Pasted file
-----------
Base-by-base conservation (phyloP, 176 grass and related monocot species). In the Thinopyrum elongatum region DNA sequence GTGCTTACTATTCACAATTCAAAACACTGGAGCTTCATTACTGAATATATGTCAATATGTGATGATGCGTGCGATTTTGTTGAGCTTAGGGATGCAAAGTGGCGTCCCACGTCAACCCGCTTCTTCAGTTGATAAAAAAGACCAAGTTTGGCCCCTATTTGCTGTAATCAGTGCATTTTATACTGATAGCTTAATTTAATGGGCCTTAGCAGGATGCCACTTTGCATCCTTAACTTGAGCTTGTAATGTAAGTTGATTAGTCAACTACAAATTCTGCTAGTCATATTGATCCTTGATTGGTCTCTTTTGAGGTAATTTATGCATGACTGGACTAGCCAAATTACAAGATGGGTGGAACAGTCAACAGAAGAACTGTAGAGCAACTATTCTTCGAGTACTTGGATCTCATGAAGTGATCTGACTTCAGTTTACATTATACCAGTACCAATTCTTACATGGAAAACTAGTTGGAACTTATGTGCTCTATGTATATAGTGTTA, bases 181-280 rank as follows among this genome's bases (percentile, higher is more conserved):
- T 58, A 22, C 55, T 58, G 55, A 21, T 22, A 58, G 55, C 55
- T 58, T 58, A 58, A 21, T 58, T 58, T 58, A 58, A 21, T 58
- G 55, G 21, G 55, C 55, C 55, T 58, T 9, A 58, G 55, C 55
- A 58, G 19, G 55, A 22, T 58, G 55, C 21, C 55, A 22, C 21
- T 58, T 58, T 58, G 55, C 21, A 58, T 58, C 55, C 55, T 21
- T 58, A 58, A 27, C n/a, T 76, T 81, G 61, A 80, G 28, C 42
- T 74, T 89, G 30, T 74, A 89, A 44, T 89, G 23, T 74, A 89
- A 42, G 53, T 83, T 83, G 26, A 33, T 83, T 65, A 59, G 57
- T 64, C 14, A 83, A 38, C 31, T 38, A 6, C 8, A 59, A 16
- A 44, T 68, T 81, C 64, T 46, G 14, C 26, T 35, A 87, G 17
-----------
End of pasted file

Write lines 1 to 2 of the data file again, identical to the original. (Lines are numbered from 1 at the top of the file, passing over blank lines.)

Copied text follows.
Base-by-base conservation (phyloP, 176 grass and related monocot species). In the Thinopyrum elongatum region DNA sequence GTGCTTACTATTCACAATTCAAAACACTGGAGCTTCATTACTGAATATATGTCAATATGTGATGATGCGTGCGATTTTGTTGAGCTTAGGGATGCAAAGTGGCGTCCCACGTCAACCCGCTTCTTCAGTTGATAAAAAAGACCAAGTTTGGCCCCTATTTGCTGTAATCAGTGCATTTTATACTGATAGCTTAATTTAATGGGCCTTAGCAGGATGCCACTTTGCATCCTTAACTTGAGCTTGTAATGTAAGTTGATTAGTCAACTACAAATTCTGCTAGTCATATTGATCCTTGATTGGTCTCTTTTGAGGTAATTTATGCATGACTGGACTAGCCAAATTACAAGATGGGTGGAACAGTCAACAGAAGAACTGTAGAGCAACTATTCTTCGAGTACTTGGATCTCATGAAGTGATCTGACTTCAGTTTACATTATACCAGTACCAATTCTTACATGGAAAACTAGTTGGAACTTATGTGCTCTATGTATATAGTGTTA, bases 181-280 rank as follows among this genome's bases (percentile, higher is more conserved):
- T 58, A 22, C 55, T 58, G 55, A 21, T 22, A 58, G 55, C 55